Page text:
Pope Joan (2009)

Dublin Core


Pope Joan (2009)


Religious Orders
Women and Power


Pope Joan (2009) tells the story of Johanna, a woman whose extraordinary life in the ninth century led her to disguise herself as a man and become Pope. It was based on Donna Woolfolk Cross’ 1996 novel Pope Joan, which was a bestseller. Despite being in English, the film was produced in Germany with a limited release around the world. The film was a box office flop with a budget of €22,000,000 and a gross of only $27,412,220. It earned a 6.7/10 stars on IMBd and a 64% on Rotten Tomatoes. The Pope Joan story was previously adapted in 1972’s She Who Would Be Pope.

The film takes place between 814 and 847 AD and follows the life of Johanna. She is an exceptionally intelligent child who secretly learns to read against her father’s wishes. She attends school where she lives with Count Gerold. Johanna and Gerold fall in love but he soon leaves for war. While he is gone, his wife plots to marry Johanna off but the wedding is interrupted by Norsemen who kill everyone except Johanna. She disguises herself as a man and escapes to become a monk. She thrives as a physician at the monastery, but decides to take a pilgrimage to Rome. While in Rome she becomes a physician and advisor to Pope Sergius. Shortly after Gerold arrives and the two are reunited as lovers, Sergius then dies and Johanna is elected Pope. She soon learns she is pregnant. Gerold and Johanna decide to leave but before they do Gerold is killed during a Papal procession and Johanna miscarries and dies, revealing her female identity to the horrified crowd.

Reviewers noted that the film came across as over-stuffed and rushed. Derek Elley of Variety was particularly critical and stated that “Pope Joan drifts along like a cut-down miniseries.” On the other hand, Sandra Alvarez, a reviewer for Medievalists.net, argued that “if anything, the story itself is fascinating. If you’re looking for a way to pass the night, I can happily recommend this film as time well wasted.” While critics debated the effectiveness of the film, L'Avvenirre, the newspaper of the Italian Bishop’s Conferences, dismissed the content of the film a hoax with extremely limited vision.

While some argue otherwise, the vast majority of historians regard the Pope Joan story as a myth that originated in the thirteenth century was accepted as fact until the sixteenth century. The first mention of Joan came from a chronicle written by Jean Mailly in 1255. He described a female Pope who ruled in the ninth century and was discovered when she gave birth during a procession.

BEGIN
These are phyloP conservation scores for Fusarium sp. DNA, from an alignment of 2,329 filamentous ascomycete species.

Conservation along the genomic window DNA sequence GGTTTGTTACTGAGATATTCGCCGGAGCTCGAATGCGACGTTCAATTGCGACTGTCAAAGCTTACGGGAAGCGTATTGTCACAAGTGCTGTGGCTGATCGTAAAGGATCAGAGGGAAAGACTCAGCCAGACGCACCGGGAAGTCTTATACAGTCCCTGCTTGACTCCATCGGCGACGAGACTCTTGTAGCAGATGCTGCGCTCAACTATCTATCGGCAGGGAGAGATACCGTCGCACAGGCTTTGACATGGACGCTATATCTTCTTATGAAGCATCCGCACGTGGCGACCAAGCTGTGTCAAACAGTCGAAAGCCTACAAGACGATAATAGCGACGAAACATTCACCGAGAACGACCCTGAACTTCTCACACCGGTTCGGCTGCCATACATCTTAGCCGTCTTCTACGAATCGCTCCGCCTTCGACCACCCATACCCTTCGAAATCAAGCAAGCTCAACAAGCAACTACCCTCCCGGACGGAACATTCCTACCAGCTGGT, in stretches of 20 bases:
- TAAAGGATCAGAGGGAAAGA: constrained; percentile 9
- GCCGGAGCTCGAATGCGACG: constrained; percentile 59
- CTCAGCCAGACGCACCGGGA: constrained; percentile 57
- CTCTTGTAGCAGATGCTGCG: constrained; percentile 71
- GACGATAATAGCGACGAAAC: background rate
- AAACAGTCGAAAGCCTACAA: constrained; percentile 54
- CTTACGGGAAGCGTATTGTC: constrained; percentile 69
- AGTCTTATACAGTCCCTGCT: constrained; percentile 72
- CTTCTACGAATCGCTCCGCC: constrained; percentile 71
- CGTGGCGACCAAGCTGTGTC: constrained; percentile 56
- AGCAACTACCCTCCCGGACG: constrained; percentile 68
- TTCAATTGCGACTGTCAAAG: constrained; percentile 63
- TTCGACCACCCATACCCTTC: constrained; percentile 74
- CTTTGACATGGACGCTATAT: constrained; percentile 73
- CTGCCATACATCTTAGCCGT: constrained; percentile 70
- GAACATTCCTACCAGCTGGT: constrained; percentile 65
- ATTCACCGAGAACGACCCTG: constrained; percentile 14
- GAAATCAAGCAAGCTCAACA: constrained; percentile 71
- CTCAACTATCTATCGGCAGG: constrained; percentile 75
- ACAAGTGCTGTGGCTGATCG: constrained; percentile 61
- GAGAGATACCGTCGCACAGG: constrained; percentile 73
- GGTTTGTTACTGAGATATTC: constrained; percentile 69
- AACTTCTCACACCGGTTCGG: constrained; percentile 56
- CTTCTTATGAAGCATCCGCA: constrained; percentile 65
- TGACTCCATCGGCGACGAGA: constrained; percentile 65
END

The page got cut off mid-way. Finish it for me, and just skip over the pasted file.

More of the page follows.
Thomas F.X. Noble of the American Catholic Historical Association presents considerable evidence against Joan. Firstly, the story was found and spread by Protestants because it delegitimized the Catholic papacy and, therefore, served a political function. Secondly, there is no record of Joan’s papacy until the thirteenth century, 400 years after she died. Thirdly, there is no gap in the Papacy during the time Joan was said to have reigned. Finally, there are so many inconsistent dates, names, and details across the story that it is historically unreliable and likely an invented legend. On the other hand, historian Peter Stanford and author Donna Woolfolk Cross both believe Pope Joan existed. Stanford claims that the historical records of the ninth century are incomplete, and therefore one must turn to the medieval chronicle tradition, in which Pope Joan is mentioned over 500 times. Cross argues that Joan’s existence could easily have been deleted from the records by Church officials to hide the embarrassment of a female Pope.

There is no definitive answer to Pope Joan’s historical status, but the evidence points to her being a legend over a real woman. Noble argues that she has proliferated throughout history “because she continues to be what she has always been: useful.” Whether she was real or not, Pope Joan paints a fascinating picture of life for women in the early Middle Ages and ends by posing the question of how many women throughout history lived and worked as men to gain their independence and were never discovered.


Kate Courter


October 19, 2009


Constantin Film




Historical Film
Religious Drama
Romantic Drama


Based on the novel Pope Joan (1996) by Donna Woolfolk Cross.


Early Middle Ages (c. 500-1000)
9th century

Moving Image Item Type Metadata

Original Format

Feature Film


149 minutes


Bernd Eichinger
Oliver Berben
Martin Moszkowicz


Sönke Wortmann


pope joan.jpg


Kate Courter, “Pope Joan (2009),” Medieval Hollywood, accessed June 16, 2024, https://medievalhollywood.ace.fordham.edu/items/show/16.

Output Formats